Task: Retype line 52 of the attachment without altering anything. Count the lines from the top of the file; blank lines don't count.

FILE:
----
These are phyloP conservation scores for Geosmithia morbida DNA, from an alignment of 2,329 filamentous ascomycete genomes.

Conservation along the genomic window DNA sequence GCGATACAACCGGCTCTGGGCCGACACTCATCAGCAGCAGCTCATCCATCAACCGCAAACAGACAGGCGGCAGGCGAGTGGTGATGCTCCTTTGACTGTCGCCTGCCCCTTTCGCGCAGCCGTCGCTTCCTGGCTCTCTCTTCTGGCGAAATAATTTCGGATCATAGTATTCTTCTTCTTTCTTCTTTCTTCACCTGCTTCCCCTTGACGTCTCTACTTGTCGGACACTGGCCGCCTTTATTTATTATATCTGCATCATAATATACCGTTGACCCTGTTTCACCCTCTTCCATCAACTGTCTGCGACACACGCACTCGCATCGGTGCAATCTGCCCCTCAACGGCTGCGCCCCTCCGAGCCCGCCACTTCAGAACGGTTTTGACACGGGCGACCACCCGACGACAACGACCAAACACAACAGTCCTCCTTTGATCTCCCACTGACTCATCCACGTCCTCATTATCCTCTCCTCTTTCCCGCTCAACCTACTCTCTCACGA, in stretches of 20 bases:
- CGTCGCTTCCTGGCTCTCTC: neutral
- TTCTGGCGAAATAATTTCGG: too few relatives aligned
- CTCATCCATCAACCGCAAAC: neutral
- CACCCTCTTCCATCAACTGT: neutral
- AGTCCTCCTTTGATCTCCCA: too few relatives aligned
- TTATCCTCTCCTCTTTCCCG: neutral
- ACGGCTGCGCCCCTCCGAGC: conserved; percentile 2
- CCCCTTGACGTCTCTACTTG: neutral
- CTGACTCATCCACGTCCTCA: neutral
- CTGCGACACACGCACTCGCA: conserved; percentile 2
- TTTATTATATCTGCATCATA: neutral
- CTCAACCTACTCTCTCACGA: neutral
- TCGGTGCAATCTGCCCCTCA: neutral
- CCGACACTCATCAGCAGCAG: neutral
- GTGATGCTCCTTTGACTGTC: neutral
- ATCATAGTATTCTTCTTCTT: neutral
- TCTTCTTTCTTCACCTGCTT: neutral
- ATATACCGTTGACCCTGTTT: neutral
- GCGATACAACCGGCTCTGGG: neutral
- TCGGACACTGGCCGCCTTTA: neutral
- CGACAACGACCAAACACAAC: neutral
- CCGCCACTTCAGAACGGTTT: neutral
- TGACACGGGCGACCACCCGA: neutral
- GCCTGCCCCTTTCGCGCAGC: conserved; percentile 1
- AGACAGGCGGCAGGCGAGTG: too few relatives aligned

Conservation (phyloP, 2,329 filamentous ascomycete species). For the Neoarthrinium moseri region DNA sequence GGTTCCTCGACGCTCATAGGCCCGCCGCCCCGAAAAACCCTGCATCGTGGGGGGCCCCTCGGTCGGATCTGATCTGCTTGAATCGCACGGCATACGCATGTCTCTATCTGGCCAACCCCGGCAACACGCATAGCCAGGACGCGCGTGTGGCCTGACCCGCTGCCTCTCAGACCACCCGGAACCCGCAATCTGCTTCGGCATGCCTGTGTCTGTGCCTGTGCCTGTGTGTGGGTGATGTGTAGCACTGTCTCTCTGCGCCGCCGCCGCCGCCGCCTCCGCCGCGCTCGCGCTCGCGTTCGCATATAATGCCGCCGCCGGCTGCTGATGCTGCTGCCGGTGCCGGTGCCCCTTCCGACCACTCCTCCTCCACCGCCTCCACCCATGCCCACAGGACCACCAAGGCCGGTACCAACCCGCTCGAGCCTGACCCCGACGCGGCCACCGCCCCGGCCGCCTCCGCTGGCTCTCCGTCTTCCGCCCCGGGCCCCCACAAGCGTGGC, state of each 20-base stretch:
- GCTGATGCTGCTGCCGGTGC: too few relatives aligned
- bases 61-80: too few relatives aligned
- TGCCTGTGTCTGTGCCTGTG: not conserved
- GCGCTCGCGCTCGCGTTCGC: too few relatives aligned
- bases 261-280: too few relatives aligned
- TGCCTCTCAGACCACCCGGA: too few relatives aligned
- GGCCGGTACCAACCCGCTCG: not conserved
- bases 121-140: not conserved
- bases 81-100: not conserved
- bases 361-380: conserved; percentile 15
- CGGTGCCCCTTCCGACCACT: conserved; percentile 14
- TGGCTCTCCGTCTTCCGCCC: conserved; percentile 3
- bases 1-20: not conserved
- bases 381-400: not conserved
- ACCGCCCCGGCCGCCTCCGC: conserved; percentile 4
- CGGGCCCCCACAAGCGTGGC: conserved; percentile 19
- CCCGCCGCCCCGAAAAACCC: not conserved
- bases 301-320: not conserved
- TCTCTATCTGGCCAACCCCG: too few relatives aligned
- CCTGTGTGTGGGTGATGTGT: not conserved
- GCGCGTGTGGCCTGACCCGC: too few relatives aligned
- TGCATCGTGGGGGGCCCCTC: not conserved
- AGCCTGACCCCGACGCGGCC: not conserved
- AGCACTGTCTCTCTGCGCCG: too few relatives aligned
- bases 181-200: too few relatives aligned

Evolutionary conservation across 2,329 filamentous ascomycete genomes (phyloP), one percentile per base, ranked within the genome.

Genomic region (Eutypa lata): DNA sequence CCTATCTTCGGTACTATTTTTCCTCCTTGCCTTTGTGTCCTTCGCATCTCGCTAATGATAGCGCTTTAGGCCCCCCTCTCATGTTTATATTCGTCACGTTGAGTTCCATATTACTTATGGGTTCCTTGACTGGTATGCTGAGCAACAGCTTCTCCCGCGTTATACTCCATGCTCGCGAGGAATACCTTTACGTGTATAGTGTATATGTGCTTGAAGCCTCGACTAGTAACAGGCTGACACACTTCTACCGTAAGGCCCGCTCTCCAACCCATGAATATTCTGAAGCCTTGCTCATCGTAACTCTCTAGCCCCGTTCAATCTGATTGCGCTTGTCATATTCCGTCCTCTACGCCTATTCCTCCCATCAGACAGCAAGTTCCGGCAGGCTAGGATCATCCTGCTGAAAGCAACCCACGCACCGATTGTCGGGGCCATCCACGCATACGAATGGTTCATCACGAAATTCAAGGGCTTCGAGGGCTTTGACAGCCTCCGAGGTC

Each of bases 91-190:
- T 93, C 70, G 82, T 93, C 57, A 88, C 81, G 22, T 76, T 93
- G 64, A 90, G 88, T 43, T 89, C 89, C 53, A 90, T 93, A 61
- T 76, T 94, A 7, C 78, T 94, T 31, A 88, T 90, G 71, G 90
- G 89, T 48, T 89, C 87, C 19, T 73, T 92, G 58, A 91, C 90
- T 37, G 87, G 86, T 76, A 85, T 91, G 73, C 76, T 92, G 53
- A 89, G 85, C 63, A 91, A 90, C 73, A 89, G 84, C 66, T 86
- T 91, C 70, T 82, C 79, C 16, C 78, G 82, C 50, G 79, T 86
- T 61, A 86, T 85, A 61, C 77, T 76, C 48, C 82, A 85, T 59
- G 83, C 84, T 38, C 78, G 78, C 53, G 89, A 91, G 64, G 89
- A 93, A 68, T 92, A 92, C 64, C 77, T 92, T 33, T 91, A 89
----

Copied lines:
- AGCACTGTCTCTCTGCGCCG: too few relatives aligned